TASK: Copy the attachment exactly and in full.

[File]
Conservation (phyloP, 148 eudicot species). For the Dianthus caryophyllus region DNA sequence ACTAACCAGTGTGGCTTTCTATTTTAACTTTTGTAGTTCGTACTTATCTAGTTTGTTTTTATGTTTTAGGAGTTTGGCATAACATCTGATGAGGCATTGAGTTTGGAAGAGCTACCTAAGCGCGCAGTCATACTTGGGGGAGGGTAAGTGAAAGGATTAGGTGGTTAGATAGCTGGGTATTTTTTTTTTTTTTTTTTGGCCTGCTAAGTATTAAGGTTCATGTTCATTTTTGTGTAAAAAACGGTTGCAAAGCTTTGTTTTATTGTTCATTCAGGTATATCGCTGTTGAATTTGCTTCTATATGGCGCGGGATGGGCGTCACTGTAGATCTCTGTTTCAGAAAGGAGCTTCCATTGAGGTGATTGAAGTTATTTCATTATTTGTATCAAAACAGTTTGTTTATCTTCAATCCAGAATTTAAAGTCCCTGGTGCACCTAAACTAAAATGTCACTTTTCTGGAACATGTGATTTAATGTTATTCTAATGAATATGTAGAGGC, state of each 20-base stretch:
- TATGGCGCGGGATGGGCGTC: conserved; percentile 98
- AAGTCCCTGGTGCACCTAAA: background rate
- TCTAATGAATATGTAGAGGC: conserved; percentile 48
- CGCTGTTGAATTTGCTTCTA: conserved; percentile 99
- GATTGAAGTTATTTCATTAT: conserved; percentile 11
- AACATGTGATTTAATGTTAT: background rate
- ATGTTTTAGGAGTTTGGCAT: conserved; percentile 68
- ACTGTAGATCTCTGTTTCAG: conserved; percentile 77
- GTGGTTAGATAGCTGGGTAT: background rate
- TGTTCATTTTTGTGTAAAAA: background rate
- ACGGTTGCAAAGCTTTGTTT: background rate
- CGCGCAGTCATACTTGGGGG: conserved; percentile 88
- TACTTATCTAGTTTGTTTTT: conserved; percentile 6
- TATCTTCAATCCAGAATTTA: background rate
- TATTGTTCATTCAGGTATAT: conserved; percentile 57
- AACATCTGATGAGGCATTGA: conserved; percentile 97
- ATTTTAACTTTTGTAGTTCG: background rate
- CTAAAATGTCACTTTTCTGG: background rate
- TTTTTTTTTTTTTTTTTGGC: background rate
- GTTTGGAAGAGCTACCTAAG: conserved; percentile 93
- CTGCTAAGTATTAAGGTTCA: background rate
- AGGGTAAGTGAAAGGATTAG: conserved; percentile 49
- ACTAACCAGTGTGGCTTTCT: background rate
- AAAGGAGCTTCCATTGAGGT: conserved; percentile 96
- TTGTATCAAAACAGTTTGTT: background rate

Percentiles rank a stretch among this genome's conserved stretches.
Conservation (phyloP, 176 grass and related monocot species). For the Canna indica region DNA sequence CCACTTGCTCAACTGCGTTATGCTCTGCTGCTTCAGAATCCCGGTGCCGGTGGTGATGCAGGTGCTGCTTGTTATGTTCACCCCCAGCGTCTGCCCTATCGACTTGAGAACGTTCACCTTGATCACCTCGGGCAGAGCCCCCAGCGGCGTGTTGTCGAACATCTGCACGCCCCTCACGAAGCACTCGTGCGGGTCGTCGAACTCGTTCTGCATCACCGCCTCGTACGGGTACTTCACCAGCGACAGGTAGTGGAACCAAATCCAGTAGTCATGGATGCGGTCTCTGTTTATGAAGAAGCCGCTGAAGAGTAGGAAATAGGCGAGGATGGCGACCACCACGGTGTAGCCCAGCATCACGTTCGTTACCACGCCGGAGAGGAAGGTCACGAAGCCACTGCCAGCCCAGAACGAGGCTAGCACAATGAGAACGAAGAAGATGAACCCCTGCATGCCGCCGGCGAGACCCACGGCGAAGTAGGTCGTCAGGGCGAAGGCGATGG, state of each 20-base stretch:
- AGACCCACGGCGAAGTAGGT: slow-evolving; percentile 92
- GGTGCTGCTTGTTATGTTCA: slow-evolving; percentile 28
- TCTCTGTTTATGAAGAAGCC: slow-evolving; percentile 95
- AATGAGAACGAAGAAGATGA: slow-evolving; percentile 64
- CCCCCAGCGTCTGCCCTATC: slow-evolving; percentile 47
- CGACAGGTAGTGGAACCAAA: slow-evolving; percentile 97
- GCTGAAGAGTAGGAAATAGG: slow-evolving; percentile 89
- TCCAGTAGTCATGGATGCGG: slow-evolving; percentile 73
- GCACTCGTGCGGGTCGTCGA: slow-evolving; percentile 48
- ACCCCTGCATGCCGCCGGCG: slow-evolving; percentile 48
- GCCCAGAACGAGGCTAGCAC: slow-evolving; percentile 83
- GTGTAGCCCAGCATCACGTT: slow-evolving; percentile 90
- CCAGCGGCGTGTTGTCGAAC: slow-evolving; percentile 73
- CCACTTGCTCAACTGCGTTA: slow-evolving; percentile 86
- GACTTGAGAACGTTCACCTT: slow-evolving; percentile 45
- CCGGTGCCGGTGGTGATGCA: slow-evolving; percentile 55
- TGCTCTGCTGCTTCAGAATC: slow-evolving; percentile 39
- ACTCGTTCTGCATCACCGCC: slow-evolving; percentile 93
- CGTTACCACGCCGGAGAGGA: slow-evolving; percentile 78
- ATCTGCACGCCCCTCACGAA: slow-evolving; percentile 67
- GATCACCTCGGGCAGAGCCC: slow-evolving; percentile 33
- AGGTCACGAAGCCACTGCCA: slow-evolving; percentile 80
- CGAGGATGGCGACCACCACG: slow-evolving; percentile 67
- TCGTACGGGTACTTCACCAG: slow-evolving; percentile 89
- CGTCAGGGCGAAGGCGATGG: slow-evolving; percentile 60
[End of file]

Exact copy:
Conservation (phyloP, 148 eudicot species). For the Dianthus caryophyllus region DNA sequence ACTAACCAGTGTGGCTTTCTATTTTAACTTTTGTAGTTCGTACTTATCTAGTTTGTTTTTATGTTTTAGGAGTTTGGCATAACATCTGATGAGGCATTGAGTTTGGAAGAGCTACCTAAGCGCGCAGTCATACTTGGGGGAGGGTAAGTGAAAGGATTAGGTGGTTAGATAGCTGGGTATTTTTTTTTTTTTTTTTTGGCCTGCTAAGTATTAAGGTTCATGTTCATTTTTGTGTAAAAAACGGTTGCAAAGCTTTGTTTTATTGTTCATTCAGGTATATCGCTGTTGAATTTGCTTCTATATGGCGCGGGATGGGCGTCACTGTAGATCTCTGTTTCAGAAAGGAGCTTCCATTGAGGTGATTGAAGTTATTTCATTATTTGTATCAAAACAGTTTGTTTATCTTCAATCCAGAATTTAAAGTCCCTGGTGCACCTAAACTAAAATGTCACTTTTCTGGAACATGTGATTTAATGTTATTCTAATGAATATGTAGAGGC, state of each 20-base stretch:
- TATGGCGCGGGATGGGCGTC: conserved; percentile 98
- AAGTCCCTGGTGCACCTAAA: background rate
- TCTAATGAATATGTAGAGGC: conserved; percentile 48
- CGCTGTTGAATTTGCTTCTA: conserved; percentile 99
- GATTGAAGTTATTTCATTAT: conserved; percentile 11
- AACATGTGATTTAATGTTAT: background rate
- ATGTTTTAGGAGTTTGGCAT: conserved; percentile 68
- ACTGTAGATCTCTGTTTCAG: conserved; percentile 77
- GTGGTTAGATAGCTGGGTAT: background rate
- TGTTCATTTTTGTGTAAAAA: background rate
- ACGGTTGCAAAGCTTTGTTT: background rate
- CGCGCAGTCATACTTGGGGG: conserved; percentile 88
- TACTTATCTAGTTTGTTTTT: conserved; percentile 6
- TATCTTCAATCCAGAATTTA: background rate
- TATTGTTCATTCAGGTATAT: conserved; percentile 57
- AACATCTGATGAGGCATTGA: conserved; percentile 97
- ATTTTAACTTTTGTAGTTCG: background rate
- CTAAAATGTCACTTTTCTGG: background rate
- TTTTTTTTTTTTTTTTTGGC: background rate
- GTTTGGAAGAGCTACCTAAG: conserved; percentile 93
- CTGCTAAGTATTAAGGTTCA: background rate
- AGGGTAAGTGAAAGGATTAG: conserved; percentile 49
- ACTAACCAGTGTGGCTTTCT: background rate
- AAAGGAGCTTCCATTGAGGT: conserved; percentile 96
- TTGTATCAAAACAGTTTGTT: background rate

Percentiles rank a stretch among this genome's conserved stretches.
Conservation (phyloP, 176 grass and related monocot species). For the Canna indica region DNA sequence CCACTTGCTCAACTGCGTTATGCTCTGCTGCTTCAGAATCCCGGTGCCGGTGGTGATGCAGGTGCTGCTTGTTATGTTCACCCCCAGCGTCTGCCCTATCGACTTGAGAACGTTCACCTTGATCACCTCGGGCAGAGCCCCCAGCGGCGTGTTGTCGAACATCTGCACGCCCCTCACGAAGCACTCGTGCGGGTCGTCGAACTCGTTCTGCATCACCGCCTCGTACGGGTACTTCACCAGCGACAGGTAGTGGAACCAAATCCAGTAGTCATGGATGCGGTCTCTGTTTATGAAGAAGCCGCTGAAGAGTAGGAAATAGGCGAGGATGGCGACCACCACGGTGTAGCCCAGCATCACGTTCGTTACCACGCCGGAGAGGAAGGTCACGAAGCCACTGCCAGCCCAGAACGAGGCTAGCACAATGAGAACGAAGAAGATGAACCCCTGCATGCCGCCGGCGAGACCCACGGCGAAGTAGGTCGTCAGGGCGAAGGCGATGG, state of each 20-base stretch:
- AGACCCACGGCGAAGTAGGT: slow-evolving; percentile 92
- GGTGCTGCTTGTTATGTTCA: slow-evolving; percentile 28
- TCTCTGTTTATGAAGAAGCC: slow-evolving; percentile 95
- AATGAGAACGAAGAAGATGA: slow-evolving; percentile 64
- CCCCCAGCGTCTGCCCTATC: slow-evolving; percentile 47
- CGACAGGTAGTGGAACCAAA: slow-evolving; percentile 97
- GCTGAAGAGTAGGAAATAGG: slow-evolving; percentile 89
- TCCAGTAGTCATGGATGCGG: slow-evolving; percentile 73
- GCACTCGTGCGGGTCGTCGA: slow-evolving; percentile 48
- ACCCCTGCATGCCGCCGGCG: slow-evolving; percentile 48
- GCCCAGAACGAGGCTAGCAC: slow-evolving; percentile 83
- GTGTAGCCCAGCATCACGTT: slow-evolving; percentile 90
- CCAGCGGCGTGTTGTCGAAC: slow-evolving; percentile 73
- CCACTTGCTCAACTGCGTTA: slow-evolving; percentile 86
- GACTTGAGAACGTTCACCTT: slow-evolving; percentile 45
- CCGGTGCCGGTGGTGATGCA: slow-evolving; percentile 55
- TGCTCTGCTGCTTCAGAATC: slow-evolving; percentile 39
- ACTCGTTCTGCATCACCGCC: slow-evolving; percentile 93
- CGTTACCACGCCGGAGAGGA: slow-evolving; percentile 78
- ATCTGCACGCCCCTCACGAA: slow-evolving; percentile 67
- GATCACCTCGGGCAGAGCCC: slow-evolving; percentile 33
- AGGTCACGAAGCCACTGCCA: slow-evolving; percentile 80
- CGAGGATGGCGACCACCACG: slow-evolving; percentile 67
- TCGTACGGGTACTTCACCAG: slow-evolving; percentile 89
- CGTCAGGGCGAAGGCGATGG: slow-evolving; percentile 60